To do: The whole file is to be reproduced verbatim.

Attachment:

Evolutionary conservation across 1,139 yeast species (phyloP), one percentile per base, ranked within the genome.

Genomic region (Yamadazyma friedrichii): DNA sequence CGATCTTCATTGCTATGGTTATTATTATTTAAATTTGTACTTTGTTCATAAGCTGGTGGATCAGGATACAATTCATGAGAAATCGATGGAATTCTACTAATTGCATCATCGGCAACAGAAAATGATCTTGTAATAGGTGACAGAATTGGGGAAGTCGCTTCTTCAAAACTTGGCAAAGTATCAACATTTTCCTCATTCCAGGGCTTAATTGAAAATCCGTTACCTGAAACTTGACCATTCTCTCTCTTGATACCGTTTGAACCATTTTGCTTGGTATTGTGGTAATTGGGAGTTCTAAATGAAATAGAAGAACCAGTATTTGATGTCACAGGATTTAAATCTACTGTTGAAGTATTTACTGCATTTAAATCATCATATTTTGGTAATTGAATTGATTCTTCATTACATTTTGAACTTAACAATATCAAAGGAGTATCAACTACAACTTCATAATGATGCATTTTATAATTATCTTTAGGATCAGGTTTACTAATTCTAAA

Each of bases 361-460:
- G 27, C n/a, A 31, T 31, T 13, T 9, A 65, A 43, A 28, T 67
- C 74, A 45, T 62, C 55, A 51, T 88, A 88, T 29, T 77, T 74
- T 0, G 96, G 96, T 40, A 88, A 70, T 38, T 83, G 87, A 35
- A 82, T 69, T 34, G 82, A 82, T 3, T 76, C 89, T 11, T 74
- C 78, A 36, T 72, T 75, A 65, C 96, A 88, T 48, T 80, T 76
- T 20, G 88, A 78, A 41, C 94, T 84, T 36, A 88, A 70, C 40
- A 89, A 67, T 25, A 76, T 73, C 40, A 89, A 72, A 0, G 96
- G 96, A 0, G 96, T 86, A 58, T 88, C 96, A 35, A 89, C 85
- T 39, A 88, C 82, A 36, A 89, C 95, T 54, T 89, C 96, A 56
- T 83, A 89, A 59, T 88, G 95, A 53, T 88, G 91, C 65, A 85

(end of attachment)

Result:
Evolutionary conservation across 1,139 yeast species (phyloP), one percentile per base, ranked within the genome.

Genomic region (Yamadazyma friedrichii): DNA sequence CGATCTTCATTGCTATGGTTATTATTATTTAAATTTGTACTTTGTTCATAAGCTGGTGGATCAGGATACAATTCATGAGAAATCGATGGAATTCTACTAATTGCATCATCGGCAACAGAAAATGATCTTGTAATAGGTGACAGAATTGGGGAAGTCGCTTCTTCAAAACTTGGCAAAGTATCAACATTTTCCTCATTCCAGGGCTTAATTGAAAATCCGTTACCTGAAACTTGACCATTCTCTCTCTTGATACCGTTTGAACCATTTTGCTTGGTATTGTGGTAATTGGGAGTTCTAAATGAAATAGAAGAACCAGTATTTGATGTCACAGGATTTAAATCTACTGTTGAAGTATTTACTGCATTTAAATCATCATATTTTGGTAATTGAATTGATTCTTCATTACATTTTGAACTTAACAATATCAAAGGAGTATCAACTACAACTTCATAATGATGCATTTTATAATTATCTTTAGGATCAGGTTTACTAATTCTAAA

Each of bases 361-460:
- G 27, C n/a, A 31, T 31, T 13, T 9, A 65, A 43, A 28, T 67
- C 74, A 45, T 62, C 55, A 51, T 88, A 88, T 29, T 77, T 74
- T 0, G 96, G 96, T 40, A 88, A 70, T 38, T 83, G 87, A 35
- A 82, T 69, T 34, G 82, A 82, T 3, T 76, C 89, T 11, T 74
- C 78, A 36, T 72, T 75, A 65, C 96, A 88, T 48, T 80, T 76
- T 20, G 88, A 78, A 41, C 94, T 84, T 36, A 88, A 70, C 40
- A 89, A 67, T 25, A 76, T 73, C 40, A 89, A 72, A 0, G 96
- G 96, A 0, G 96, T 86, A 58, T 88, C 96, A 35, A 89, C 85
- T 39, A 88, C 82, A 36, A 89, C 95, T 54, T 89, C 96, A 56
- T 83, A 89, A 59, T 88, G 95, A 53, T 88, G 91, C 65, A 85